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5 Critical Lessons I Learned Turning My Side Hustle Into a Million-Dollar Business | Entrepreneur

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In 2016, I followed every marketer’s advice and created a funnel that led to a web based course. I spent hundreds of dollars and worked long hours to make just a few hundred dollars.

Around the identical time, an entrepreneur asked me to ghostwrite his book, and I convinced him to let me hire a author and publish it myself. I made $25,000 doing 1 / 4 of the work I’d done creating those online courses.

From that day on, I put my energy right into a side hustle that publishes authority-building books for entrepreneurs. Today, Legacy Launch Pad employs a team of writers, designers, and project managers, has published over 50 books, and has brought in seven figures.

But finding the correct business was only step one. Below are five of the best lessons I learned.

Photo by Legacy Launch Pad

Do every job yourself before delegating

While it’s intimidating to do every little thing yourself initially, and delegation is crucial once the business is established, giving the improper person an excessive amount of power early on means you do not have enough. A couple of years into starting my business, the primary team member I hired tried to sabotage the corporate and sue me. Even though her plan backfired, it made me realize that I’d given her an excessive amount of control without understanding enough of the small print about what she was doing.

Help the correct person (or people) totally free

Giving your product to an influential person could be a game-changer. Over 70% of our clients have been referrals from a friend who runs a giant mastermind because, early on, I surprised him with a book we would made out of lots of of newsletters he’d written. He was so excited that he ordered lots of of copies to offer to everyone in his group and commenced recommending us to all of the members.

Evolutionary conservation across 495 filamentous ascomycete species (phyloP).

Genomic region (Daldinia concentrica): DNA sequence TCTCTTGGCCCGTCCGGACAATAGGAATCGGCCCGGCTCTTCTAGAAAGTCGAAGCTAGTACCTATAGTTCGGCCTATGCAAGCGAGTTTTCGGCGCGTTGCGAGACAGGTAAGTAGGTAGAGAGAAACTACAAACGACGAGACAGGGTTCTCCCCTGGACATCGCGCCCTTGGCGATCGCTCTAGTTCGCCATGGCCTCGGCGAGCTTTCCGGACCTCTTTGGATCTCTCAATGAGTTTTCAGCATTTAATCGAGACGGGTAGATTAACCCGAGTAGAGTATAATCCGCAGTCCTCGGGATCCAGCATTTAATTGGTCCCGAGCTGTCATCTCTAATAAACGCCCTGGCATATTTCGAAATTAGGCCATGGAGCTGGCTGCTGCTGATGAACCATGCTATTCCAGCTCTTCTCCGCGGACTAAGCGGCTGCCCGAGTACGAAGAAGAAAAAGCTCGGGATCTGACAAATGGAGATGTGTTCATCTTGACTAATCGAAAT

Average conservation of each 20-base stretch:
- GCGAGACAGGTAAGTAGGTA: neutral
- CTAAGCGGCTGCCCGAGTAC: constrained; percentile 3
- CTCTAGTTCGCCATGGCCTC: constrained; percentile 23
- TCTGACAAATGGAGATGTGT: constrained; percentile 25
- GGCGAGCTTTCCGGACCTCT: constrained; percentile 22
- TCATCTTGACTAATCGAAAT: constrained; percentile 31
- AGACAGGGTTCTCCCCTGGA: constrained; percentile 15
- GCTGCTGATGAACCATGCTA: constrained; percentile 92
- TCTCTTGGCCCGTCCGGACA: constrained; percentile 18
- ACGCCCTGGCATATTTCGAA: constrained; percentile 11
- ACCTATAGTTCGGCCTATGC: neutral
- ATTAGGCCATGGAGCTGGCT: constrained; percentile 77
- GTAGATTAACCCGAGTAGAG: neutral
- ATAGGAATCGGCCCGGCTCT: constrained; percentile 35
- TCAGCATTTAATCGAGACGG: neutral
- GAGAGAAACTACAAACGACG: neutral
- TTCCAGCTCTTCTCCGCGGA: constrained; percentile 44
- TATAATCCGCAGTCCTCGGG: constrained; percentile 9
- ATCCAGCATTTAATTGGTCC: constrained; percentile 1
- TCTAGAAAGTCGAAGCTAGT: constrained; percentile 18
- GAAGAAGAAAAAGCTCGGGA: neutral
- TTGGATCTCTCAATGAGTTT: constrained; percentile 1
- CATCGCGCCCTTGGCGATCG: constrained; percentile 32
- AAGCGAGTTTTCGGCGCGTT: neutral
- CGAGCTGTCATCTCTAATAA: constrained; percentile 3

Don’t post or promote until you already know your customer

Social media and podcasts can look like a waste of time—and it’s should you don’t determine what you wish it to do for you. When we got clear about who we serve and what they need, we could make every little thing we put on the market about that. I’d advise any entrepreneur to fill within the sentence, “We serve [types of people] in order that they will [whatever it is they’re hiring you for or buying from you].” If you remind yourself of that sentence before you do anything promotional, you and your organization will consistently be constructing authority. After some time, you will not must remind yourself of your message because following it’ll be organic.

Be more exclusive

While not every business can control who uses or hires them, the upper you set your standards for clients, the higher those clients will likely be. When we began, we worked with almost anyone who desired to hire us. Then we learned that non-entrepreneur clients were essentially the most demanding while our uber-successful entrepreneur clients were essentially the most grateful and easiest to work with. So we began setting qualifications for anyone who desired to work with us: they either needed to be a direct referral from a previous client or undergo an application process.

Support the passions of your team members

In this age of side hustles, assuming that your team members are as dedicated to your organization as you’re is unrealistic. Encouraging them to pursue what they’re enthusiastic about will make them more obsessed with working for you because they will not feel like their passions are being stifled. If you do not know what they’re enthusiastic about, offer to pay for a category they need to take and see in the event that they need to share whatever they gleaned with you and the remainder of the team; it’ll reinforce whatever they’ve discovered and possibly show you how to learn something latest, too.

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